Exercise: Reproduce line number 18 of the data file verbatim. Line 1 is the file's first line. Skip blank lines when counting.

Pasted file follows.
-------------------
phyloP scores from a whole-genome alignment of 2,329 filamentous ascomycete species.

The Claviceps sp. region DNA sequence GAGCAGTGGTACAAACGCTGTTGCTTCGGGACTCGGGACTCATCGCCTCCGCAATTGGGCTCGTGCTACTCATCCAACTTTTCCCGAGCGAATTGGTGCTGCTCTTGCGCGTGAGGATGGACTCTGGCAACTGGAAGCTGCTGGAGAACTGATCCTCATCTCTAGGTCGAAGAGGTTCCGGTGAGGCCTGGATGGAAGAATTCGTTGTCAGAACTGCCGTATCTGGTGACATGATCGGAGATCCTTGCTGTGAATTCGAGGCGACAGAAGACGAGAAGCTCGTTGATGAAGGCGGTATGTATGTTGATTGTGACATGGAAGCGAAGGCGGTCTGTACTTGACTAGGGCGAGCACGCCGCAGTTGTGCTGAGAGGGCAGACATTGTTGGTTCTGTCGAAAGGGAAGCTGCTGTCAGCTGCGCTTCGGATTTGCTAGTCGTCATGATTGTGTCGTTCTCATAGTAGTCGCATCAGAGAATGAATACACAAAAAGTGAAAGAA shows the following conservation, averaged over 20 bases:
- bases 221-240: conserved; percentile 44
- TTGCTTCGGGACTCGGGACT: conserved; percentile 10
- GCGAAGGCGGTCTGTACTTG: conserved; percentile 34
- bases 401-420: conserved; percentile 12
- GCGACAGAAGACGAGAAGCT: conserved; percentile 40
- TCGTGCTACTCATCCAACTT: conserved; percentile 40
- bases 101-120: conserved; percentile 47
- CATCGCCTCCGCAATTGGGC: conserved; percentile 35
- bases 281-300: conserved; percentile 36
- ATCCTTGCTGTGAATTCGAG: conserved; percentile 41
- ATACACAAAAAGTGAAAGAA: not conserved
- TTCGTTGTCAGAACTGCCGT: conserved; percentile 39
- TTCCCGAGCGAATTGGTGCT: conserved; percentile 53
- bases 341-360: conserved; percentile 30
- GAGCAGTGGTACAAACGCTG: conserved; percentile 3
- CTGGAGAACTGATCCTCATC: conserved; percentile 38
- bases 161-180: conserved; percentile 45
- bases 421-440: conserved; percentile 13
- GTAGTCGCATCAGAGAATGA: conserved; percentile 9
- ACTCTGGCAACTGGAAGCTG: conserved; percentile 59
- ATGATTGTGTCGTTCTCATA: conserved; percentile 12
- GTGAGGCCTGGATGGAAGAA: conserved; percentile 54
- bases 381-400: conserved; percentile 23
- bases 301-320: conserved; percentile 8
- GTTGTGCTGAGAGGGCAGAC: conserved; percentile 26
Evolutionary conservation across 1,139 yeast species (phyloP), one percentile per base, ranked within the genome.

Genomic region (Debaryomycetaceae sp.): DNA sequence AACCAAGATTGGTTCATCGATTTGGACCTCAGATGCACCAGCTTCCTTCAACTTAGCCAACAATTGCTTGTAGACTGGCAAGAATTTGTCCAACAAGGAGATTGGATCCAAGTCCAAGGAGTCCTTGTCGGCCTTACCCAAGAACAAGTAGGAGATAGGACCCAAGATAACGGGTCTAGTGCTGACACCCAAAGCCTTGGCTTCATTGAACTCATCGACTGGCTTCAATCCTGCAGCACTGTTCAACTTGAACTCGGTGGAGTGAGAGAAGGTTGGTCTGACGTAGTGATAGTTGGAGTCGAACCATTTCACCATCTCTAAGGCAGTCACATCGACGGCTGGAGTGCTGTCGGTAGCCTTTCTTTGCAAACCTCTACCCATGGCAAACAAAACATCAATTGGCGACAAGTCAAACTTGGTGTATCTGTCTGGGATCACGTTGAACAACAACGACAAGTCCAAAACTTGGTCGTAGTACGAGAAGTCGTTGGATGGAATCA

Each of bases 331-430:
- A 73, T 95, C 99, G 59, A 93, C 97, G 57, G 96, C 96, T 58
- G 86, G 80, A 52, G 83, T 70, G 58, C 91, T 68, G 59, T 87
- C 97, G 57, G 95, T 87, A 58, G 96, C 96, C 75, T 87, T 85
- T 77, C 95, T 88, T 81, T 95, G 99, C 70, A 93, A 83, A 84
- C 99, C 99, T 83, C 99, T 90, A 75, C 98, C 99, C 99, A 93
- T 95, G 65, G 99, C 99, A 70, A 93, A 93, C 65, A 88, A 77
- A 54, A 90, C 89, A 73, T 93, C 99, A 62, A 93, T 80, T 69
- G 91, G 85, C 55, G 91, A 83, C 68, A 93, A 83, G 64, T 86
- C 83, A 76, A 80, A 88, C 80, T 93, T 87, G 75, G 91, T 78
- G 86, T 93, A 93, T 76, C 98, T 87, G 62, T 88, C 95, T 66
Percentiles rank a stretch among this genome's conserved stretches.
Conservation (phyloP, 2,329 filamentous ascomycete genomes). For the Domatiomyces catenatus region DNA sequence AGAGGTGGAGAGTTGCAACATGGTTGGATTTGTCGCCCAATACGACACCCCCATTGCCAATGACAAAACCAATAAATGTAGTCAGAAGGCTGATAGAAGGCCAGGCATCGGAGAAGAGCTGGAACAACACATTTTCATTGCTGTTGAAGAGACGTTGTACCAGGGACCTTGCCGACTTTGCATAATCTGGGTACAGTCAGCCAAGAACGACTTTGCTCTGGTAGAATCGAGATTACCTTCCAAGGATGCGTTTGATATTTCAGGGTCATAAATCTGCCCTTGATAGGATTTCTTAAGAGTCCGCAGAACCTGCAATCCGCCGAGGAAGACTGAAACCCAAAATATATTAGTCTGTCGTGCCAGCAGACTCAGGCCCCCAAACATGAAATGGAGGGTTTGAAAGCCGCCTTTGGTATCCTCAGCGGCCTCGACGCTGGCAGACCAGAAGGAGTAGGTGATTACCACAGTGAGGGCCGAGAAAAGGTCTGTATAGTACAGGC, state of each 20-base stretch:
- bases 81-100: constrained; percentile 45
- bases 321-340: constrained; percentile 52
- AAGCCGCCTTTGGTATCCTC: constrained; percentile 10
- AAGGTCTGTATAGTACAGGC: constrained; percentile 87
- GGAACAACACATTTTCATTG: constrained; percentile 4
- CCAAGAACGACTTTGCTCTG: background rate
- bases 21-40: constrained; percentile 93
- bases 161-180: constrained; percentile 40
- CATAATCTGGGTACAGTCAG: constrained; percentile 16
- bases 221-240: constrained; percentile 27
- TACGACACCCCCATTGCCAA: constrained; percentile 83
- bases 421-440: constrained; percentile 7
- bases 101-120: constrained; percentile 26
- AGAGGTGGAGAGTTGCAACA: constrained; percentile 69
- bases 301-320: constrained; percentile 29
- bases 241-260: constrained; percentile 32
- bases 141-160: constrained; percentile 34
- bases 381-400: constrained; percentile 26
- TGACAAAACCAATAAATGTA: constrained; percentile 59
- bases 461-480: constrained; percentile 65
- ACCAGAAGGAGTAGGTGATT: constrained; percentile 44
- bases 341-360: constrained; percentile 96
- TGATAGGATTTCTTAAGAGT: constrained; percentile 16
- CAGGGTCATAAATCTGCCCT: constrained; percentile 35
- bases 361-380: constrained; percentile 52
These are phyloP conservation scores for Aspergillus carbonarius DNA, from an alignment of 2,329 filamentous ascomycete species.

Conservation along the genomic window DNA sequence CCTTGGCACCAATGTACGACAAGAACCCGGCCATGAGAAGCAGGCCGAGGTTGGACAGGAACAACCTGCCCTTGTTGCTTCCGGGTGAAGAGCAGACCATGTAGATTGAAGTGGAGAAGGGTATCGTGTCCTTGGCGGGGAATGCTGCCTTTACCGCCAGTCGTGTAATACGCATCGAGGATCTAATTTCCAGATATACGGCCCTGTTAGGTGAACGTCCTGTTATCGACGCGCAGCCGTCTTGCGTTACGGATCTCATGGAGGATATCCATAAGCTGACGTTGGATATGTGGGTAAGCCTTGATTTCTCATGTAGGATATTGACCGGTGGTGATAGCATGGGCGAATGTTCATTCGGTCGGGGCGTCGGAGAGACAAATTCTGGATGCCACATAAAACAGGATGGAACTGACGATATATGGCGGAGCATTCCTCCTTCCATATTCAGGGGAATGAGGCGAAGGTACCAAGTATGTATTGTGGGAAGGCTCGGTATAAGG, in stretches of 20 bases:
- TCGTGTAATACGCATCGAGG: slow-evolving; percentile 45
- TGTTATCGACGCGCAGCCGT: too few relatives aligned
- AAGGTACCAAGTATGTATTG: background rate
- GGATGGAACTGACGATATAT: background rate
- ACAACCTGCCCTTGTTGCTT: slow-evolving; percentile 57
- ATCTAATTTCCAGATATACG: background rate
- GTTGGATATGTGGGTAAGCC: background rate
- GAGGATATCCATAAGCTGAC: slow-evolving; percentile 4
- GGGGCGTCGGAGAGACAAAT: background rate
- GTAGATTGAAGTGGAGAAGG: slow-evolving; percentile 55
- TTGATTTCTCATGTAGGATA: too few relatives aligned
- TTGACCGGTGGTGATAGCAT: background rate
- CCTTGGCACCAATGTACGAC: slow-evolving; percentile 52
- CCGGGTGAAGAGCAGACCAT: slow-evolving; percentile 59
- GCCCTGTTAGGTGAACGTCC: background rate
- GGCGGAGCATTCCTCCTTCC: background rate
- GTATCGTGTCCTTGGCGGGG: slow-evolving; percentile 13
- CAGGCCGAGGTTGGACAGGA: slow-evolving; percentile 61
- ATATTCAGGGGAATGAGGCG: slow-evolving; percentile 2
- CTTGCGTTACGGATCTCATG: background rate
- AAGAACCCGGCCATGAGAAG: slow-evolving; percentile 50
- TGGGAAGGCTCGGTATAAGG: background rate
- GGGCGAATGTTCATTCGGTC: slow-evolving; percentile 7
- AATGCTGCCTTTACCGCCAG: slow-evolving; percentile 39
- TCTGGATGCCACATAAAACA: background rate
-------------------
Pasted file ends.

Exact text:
- CTGGAGAACTGATCCTCATC: conserved; percentile 38